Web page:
In letter to Lyman Trumbull, Herndon says Lincoln is with him in office, and quotes Lincoln's analysis of apportionment bill pending in legislature. Lyman Trumbull Papers, Library of Congress, Washington, DC.

Thursday, February 17, 1859.+-

Springfield, IL.

Robert takes home set of knitting needles from Smith's store. Pratt, Personal Finances, 154.

Friday, February 17, 1860.+-

Springfield, IL.

Lincoln writes two letters. To D. L. Phillips he apologizes for not answering his letter of 13th sooner; he has been so busy he could not attend to it. He lists four judgments won January 20, 1858. He tells Eunice E. Howell of New York that he cannot "lecture for you this winter." Abraham Lincoln to David L. Phillips, 17 February 1860, CW, 3:520-21; Abraham Lincoln to Eunice E. Howell, 17 February 1860, CW, 3:520.

Sunday, February 17, 1861.+-

Buffalo, NY.

Former President Fillmore calls for Lincoln at 10 A.M. with carriage and takes him to Unitarian Church to hear Rev. George W. Hosmer. They return to hotel for Mrs. Lincoln, then drive to Fillmore's residence to dine. Back at hotel, Lincoln receives friends during afternoon; takes supper with family; afterwards attends service by Indian preacher, Father John Beason. Villard, Eve of '61, 90; N.Y. Times, 18 February 1861.

Monday, February 17, 1862.+-

Washington, DC.

At night Sec. Stanton takes nomination of Gen. Grant as major general of volunteers to White House and President signs it. Notebook, February 1862, John G. Nicolay Papers, Library of Congress, Washington, DC.

Lincoln writes Stanton : "Some time ago I directed Henry M. Judah, of the regular Army, to be appointed a Brig. Genl. of volunteers. I understand my note on the subject, is lost or mislaid; and I now renew the direction." Abraham Lincoln to Edwin M. Stanton, 17 February 1862, CW, 5:135.

Tuesday, February 17, 1863.+-

Washington, DC.

President transmits to Senate treaty with Potawatomi Nation in Kansas. Abraham Lincoln to the Senate, 17 February 1863, CW, 6:109.

Reads to cabinet letters between himself and Cong.-elect Fernando Wood, former mayor of New York. Welles, Diary.

Consults with General Benjamin F. Butler regarding Butler's next command. Daily National Republican (Washington, DC), 17 February 1863, 2d ed., 2:4.

Interviews Thurlow Weed who asks that Charles Heintzelman be sent to West Point. Journal, 18 February 1863, Samuel P. Heintzelman Papers, Library of Congress, Washington, DC.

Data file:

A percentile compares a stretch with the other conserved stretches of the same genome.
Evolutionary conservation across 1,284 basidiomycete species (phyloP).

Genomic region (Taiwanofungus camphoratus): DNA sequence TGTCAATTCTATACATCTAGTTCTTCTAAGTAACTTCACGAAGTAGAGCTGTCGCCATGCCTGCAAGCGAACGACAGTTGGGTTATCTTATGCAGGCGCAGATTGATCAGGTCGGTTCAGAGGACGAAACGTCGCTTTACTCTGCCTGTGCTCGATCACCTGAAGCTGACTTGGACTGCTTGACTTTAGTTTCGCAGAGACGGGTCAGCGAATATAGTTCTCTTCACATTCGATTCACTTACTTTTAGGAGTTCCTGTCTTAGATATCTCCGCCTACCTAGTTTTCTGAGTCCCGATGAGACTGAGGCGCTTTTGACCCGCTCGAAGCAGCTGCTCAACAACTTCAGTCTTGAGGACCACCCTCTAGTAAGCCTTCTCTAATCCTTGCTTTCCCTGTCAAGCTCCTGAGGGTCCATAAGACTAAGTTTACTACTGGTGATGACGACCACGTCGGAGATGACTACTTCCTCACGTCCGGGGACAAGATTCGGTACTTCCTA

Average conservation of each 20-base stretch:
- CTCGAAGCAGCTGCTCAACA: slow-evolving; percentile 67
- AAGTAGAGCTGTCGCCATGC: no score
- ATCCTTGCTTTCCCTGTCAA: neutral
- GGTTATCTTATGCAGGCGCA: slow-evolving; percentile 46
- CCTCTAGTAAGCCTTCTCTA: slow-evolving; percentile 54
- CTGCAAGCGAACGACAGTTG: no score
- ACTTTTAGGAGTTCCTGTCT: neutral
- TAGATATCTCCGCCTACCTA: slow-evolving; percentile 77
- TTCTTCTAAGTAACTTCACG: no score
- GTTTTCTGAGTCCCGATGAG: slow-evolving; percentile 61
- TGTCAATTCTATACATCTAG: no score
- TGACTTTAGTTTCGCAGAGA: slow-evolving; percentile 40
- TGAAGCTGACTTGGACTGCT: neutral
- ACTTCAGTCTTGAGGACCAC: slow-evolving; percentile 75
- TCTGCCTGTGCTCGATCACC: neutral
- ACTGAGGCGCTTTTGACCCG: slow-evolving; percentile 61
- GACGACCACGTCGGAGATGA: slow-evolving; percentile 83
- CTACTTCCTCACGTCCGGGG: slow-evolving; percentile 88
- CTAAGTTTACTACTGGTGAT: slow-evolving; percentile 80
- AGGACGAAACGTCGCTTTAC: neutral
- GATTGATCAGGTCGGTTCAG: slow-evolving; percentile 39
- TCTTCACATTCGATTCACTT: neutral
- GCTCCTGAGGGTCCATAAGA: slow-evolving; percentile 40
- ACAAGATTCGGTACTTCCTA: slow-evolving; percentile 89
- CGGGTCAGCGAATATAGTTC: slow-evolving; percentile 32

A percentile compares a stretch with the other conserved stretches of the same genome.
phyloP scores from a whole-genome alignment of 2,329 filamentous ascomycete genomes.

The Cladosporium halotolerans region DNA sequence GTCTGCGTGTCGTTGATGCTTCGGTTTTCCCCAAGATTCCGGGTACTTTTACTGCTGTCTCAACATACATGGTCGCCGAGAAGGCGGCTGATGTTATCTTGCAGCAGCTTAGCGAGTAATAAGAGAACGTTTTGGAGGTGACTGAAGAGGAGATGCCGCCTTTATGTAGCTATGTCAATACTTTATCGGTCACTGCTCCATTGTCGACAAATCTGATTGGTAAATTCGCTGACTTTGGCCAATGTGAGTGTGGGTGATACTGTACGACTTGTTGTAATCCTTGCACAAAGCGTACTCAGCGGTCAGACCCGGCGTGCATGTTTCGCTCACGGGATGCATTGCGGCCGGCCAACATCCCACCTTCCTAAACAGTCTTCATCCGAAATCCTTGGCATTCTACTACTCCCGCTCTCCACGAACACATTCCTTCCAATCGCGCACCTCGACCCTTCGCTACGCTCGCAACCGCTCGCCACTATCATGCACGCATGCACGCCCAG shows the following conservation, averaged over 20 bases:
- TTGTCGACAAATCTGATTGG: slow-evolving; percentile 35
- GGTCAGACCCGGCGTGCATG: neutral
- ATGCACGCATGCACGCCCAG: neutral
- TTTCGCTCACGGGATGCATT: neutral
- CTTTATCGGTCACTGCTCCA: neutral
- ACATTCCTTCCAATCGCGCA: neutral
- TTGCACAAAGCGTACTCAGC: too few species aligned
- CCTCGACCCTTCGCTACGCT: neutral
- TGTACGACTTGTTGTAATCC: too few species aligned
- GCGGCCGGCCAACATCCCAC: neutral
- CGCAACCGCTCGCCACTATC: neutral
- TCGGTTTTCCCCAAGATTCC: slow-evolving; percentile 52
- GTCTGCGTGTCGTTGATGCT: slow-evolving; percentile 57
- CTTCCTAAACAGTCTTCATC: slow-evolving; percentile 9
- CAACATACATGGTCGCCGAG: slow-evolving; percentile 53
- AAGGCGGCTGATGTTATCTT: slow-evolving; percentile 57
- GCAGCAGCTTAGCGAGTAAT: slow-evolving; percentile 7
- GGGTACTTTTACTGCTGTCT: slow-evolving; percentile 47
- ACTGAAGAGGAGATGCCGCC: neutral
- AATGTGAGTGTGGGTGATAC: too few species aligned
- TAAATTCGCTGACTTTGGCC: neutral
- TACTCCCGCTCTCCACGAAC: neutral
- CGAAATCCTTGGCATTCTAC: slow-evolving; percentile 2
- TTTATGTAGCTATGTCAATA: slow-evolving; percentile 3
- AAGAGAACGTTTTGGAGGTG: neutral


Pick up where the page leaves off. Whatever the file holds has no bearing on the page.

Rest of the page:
At 7 P.M. receives W. H. Tyler, chairman, and members of New York committee bearing resolutions concerning colonization of Florida with "armed free labor colonies." Memorandum Concerning Interview with W. H. Tyler and Committee, 17 February 1863, CW, 6:108.

Lincoln writes to Major General William S. Rosecrans and reveals a strategy to offset Confederate "raids of rapidly moving small bodies of troops [that are] . . . harrassing, and discouraging loyal residents, supplying themselves with provisions, clothing, horses . . . surprising and capturing small detachments of our forces, and breaking our communications." Lincoln concludes, "I think we should organize proper forces, and make counter-raids." He asks, "What think you of trying to get up such a corps in your army?" Abraham Lincoln to William S. Rosecrans, 17 February 1863, CW, 6:108-9.

Wednesday, February 17, 1864.+-

Washington, DC.

President of Washington Lecture Association calls on Lincoln and invites him to attend lecture on "The Nation after the Ordeal of Battle." Invitation, 17 February 1864, Abraham Lincoln Papers, Library of Congress, Washington, DC.

Lincoln explains to William M. Fishback, of Little Rock, Ark., that Gen. Steele, commanding the military, must be master of situation leading to formation of state government; "but that it will probably be best for him to merely help the convention on it's own plan." Abraham Lincoln to William M. Fishback, 17 February 1864, CW, 7:189-90.

Instructs Steele to fix day for election; but it "is probably best that you merely assist the convention on their own plan." Abraham Lincoln to Frederick Steele, 17 February 1864, CW, 7:190-91.

Friday, February 17, 1865.+-

Washington, DC.

President issues proclamation convening Senate in extra session on March 4, 1865. Proclamation Convening the Senate in Extra Session, 17 February 1865, CW, 8:304.

Receives Washington McLean, publisher of Cincinnati "Enquirer," and gives him card to Sec. Stanton asking for release of Gen. Roger A. Pryor (CSA), former U.S. congressman from Virginia and newspaper editor. Abraham Lincoln to Ulysses S. Grant, 24 February 1865, CW, 8:314-15; Forney to Lincoln, 18 February 1865, Abraham Lincoln Papers, Library of Congress, Washington, DC.

Confers from 3 to 4 P.M. with O. H. Browning on case of John Y. Beall, charged with violating rules of war and sentenced to death as spy. Browning, Diary.

Signs Army commission of Capt. Robert Lincoln. David C. Mearns, The Lincoln Papers: The Story of the Collection, with selections to July 4, 1861, 2 vols. (Garden City, NY: Doubleday, 1948), 1:12.

Writes Judge Adv. Gen. Holt for concurrence in proposal to free group of Washington and Baltimore clothing merchants, convicted of illegal practices. Abraham Lincoln to Joseph Holt, 17 February 1865, CW, 8:303-4.